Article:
SFMA

The Scientific Forest Management Area (SFMA)

consists of almost 30,000 acres in the northwest corner of Baxter State Park that is managed primarily for timber objectives, as mandated by Percival P. Baxter’s deeds of trust associated with these lands.  As trustees of these trust deeds, our sole responsibility is to carry out the wishes of the donor.  Below are some of the directives left to us by the donor.

“In my travels in foreign lands I have seen beautiful great forests that for centuries have been producing a crop of wood without depletion. In Sweden, Norway, Finland, Germany, Chile, Russia and elsewhere what has been done by scientifically controlled forestry can be done in Maine. I now make it possible for the state to try a major experiment here at home, an experiment that can mean much for our future timber supply, which all admit is the chief natural resource of our State.”

1955 Baxter Communications to Governor Muskie and 97th Legislature

“This 3,569 area will be available both for recreation and for scientific forestry management and can be made to produce a continuing crop of timber to be harvested and sold as are potatoes or any other product of the soil.”

“It long has been my purpose to create in our forests a large area wherein the state may practice the most modern methods of forest control, reforestation and production….This new 3,569 acres is an excellent location for this purpose.”

“In my travels in foreign lands I have seen beautiful great forests that for centuries have been producing a crop of wood without depletion. In Sweden, Norway, Finland, Germany, Chile, Russia and elsewhere what has been done by scientifically controlled forestry can be done in Maine. I now make it possible for the state to try a major experiment here at home, an experiment that can mean much for our future timber supply, which all admit is the chief natural resource of our State.”

“The terms of this gift are identical with those of the three thousand five hundred sixty-nine (3,569) acre; Public Park, Public Forest, Public Recreational and Scientific Forestry Purposes and Reforestation. I want this township to become a show place for those interested in forestry, a place where a continuing timber crop can be cultivated, harvested and sold; where reforestation and scientific cutting will be employed; an example and an inspiration to others. What is done in our forests today will help or harm the generations who follow us.”

“This township six (6) range ten (10) is what is termed by woodsmen ‘good growing land’. An area with an abundance of wildlife, especially moose. Fishing and hunting will be allowed under the general Fish and Game Laws of the State.”

Private and Special Laws 1955

Private and Special Laws 1955, Chapter 66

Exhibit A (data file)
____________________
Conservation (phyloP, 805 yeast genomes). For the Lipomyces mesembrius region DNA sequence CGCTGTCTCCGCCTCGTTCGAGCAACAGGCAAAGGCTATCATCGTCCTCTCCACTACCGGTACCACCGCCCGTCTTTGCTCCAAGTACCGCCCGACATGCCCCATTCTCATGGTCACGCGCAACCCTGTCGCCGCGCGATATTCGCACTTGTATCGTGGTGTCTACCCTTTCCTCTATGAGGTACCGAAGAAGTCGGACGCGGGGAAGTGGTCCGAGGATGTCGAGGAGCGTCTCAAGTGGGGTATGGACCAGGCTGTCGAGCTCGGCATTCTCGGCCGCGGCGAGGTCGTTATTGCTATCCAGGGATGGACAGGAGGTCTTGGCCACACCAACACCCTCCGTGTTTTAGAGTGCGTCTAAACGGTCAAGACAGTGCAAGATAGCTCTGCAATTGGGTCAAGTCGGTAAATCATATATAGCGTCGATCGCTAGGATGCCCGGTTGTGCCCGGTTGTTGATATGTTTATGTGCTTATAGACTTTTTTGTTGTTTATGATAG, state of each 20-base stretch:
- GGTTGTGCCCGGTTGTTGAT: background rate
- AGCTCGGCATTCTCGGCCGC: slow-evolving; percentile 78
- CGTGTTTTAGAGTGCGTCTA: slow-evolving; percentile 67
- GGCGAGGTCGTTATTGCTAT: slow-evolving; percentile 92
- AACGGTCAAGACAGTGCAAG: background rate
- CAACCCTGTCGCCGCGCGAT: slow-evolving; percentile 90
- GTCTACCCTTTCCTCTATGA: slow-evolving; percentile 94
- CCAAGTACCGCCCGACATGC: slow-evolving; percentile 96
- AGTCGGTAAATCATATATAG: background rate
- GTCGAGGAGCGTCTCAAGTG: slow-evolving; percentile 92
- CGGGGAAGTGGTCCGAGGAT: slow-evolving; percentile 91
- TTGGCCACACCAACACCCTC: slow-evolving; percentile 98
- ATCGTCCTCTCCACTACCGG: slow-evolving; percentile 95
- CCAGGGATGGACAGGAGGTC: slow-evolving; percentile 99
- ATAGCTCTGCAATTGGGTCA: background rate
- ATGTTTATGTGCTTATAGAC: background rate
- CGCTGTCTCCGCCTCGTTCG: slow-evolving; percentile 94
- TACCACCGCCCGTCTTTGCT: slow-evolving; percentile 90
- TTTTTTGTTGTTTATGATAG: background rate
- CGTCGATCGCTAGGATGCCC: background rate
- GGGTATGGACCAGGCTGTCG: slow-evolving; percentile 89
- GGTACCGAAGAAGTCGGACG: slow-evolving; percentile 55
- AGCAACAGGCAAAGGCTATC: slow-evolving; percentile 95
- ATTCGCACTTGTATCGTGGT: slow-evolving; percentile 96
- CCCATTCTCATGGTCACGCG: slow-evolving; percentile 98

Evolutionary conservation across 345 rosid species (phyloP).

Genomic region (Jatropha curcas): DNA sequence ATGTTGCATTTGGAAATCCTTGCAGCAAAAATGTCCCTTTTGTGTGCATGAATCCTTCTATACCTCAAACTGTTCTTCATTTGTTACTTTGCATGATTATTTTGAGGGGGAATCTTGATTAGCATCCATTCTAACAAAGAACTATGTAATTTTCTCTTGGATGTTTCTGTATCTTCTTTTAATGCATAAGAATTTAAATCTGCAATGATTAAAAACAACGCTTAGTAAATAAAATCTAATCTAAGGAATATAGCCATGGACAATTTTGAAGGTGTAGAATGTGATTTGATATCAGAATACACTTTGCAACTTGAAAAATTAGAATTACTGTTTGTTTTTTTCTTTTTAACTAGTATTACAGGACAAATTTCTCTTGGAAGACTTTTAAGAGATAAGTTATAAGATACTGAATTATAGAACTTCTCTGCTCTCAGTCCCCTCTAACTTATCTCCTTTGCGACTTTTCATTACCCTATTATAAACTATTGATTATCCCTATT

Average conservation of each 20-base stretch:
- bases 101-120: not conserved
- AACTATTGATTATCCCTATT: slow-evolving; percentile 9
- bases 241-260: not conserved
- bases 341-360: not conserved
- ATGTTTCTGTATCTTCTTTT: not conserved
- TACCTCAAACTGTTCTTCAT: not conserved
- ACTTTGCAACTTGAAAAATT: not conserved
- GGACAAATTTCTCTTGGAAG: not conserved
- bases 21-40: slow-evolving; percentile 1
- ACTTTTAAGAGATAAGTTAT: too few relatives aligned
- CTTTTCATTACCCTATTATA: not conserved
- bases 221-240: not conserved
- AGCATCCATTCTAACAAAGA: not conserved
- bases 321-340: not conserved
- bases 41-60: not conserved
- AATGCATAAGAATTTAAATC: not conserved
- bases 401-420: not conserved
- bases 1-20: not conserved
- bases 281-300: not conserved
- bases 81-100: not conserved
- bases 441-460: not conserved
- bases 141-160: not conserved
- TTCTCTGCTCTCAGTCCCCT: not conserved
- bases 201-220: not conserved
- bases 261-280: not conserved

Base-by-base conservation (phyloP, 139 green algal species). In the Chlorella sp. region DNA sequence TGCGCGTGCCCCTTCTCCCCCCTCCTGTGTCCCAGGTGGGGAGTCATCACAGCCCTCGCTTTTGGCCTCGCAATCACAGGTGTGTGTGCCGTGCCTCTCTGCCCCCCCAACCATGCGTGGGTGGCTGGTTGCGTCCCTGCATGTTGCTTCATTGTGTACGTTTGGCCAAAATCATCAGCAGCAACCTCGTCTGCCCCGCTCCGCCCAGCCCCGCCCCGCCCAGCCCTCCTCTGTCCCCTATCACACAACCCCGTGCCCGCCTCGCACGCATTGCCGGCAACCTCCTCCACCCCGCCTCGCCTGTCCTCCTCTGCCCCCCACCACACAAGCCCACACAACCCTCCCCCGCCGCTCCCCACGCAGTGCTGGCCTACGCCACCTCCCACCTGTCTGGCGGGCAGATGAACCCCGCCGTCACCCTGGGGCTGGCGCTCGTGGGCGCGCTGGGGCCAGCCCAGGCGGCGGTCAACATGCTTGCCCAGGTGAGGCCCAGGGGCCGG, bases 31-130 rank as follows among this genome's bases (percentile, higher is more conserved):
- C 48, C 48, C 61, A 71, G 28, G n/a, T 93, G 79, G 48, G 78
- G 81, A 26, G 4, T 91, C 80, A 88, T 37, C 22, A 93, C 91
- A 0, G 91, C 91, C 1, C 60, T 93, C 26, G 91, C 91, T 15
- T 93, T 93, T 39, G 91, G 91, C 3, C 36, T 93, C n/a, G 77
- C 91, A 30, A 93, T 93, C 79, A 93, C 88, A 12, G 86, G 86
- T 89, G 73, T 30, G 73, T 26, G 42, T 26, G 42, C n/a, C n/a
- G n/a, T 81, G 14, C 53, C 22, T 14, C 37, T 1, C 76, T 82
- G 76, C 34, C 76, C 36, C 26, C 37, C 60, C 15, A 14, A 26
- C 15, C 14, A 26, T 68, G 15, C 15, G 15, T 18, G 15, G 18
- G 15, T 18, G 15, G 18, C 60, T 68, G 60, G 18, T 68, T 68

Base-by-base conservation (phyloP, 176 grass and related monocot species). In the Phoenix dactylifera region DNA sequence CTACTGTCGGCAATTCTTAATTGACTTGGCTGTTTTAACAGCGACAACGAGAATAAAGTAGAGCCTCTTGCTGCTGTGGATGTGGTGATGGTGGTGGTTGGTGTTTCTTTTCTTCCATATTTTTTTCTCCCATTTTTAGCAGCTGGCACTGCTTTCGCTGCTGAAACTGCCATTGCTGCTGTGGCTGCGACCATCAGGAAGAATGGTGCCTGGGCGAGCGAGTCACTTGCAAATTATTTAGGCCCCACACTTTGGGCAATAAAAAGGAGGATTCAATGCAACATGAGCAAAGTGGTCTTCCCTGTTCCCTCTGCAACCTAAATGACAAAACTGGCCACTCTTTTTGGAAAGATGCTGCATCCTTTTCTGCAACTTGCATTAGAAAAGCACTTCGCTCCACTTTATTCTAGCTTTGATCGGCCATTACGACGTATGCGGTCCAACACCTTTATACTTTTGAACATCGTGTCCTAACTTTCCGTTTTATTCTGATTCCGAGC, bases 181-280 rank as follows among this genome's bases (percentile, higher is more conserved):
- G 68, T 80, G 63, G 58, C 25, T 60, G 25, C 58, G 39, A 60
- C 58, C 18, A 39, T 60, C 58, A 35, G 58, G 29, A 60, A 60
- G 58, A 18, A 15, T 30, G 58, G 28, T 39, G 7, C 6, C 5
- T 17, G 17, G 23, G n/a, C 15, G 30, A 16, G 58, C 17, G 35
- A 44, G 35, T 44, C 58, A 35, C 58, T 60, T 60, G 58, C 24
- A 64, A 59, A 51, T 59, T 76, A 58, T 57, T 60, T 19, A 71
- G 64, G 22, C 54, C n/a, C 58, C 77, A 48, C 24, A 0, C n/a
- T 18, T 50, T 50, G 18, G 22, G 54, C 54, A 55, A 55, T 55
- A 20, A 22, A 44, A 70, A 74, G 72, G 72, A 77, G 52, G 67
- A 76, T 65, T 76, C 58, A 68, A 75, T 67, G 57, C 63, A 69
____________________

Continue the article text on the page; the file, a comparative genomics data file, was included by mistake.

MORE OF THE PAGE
“All harvesting of said products shall be done according to the most approved practices of Scientific forestry and all revenue derived from the sale of said products shall be used by said state for the care, management and protection of Baxter State Park as now or hereafter defined:”

Private and Special Laws 1955, Chapter 171

“The trees harvested may be cut and yarded on the premises but no manufacturing operations shall be carried on within said township. All revenue derived from the sale of timber shall be used by the State IN TRUST for the care, management and protection of Baxter State Park as now and hereafter defined, and the said twenty-five thousand twenty-five (25,025) acres forever shall be held by said State as Trustee in Trust…”

Private and Special Laws 1955, Chapter 2

“The State of Maine is authorized to clean, protect and restore areas of forest growth damaged by Acts of Nature such as blowdowns, fire, floods, slides, infestation of insects and disease or other damage caused by Acts of Nature in order that the forest growth of the Park may be protected, encouraged and restored.”

 

silviculture

The Tenets of our Silvicultural Philosophy

“What is done in our forests today will help or harm the generations who follow us.”

 

 

ecological monitoring

Long-Term Monitoring is not a sexy practice, but one absolutely essential to adaptive management. We try to give our monitoring effort some context by connecting them to larger efforts across the region.

“…practice the most modern methods of forest control, reforestation and production…”

education-recreation

Download SFMA Trail Map.

Tours are a regular part of workflow here in the SFMA, in keeping with our mandate to maintain “a showplace for those interested in forestry”.  Please contact Resource Manager Eben Sypitkowski for more information if your group would like a tour or a talk.

There is a self-guided trail for a fairly quick and family-friendly introduction to forestry and the SFMA.  There are brochures available at the trailhead about a mile west of the Trout Brook Bridge or for download by clicking the map below.  We’ve hung many tree-ID signs at kid-level on this 0.8 mile, fairly flat nature walk.

fit_map


To get more in-depth information on the SFMA, please check out some our planning documents:

SFMA Forest Management Plan 2012
SFMA Forest Management Plan 1998
SFMA Forest Management Plan 1988
SFMA Forest Management Plan 1980
Boody Brook Natural Area Mgt Plan 2001
Frost Pond Forest Mgt Protocol 2003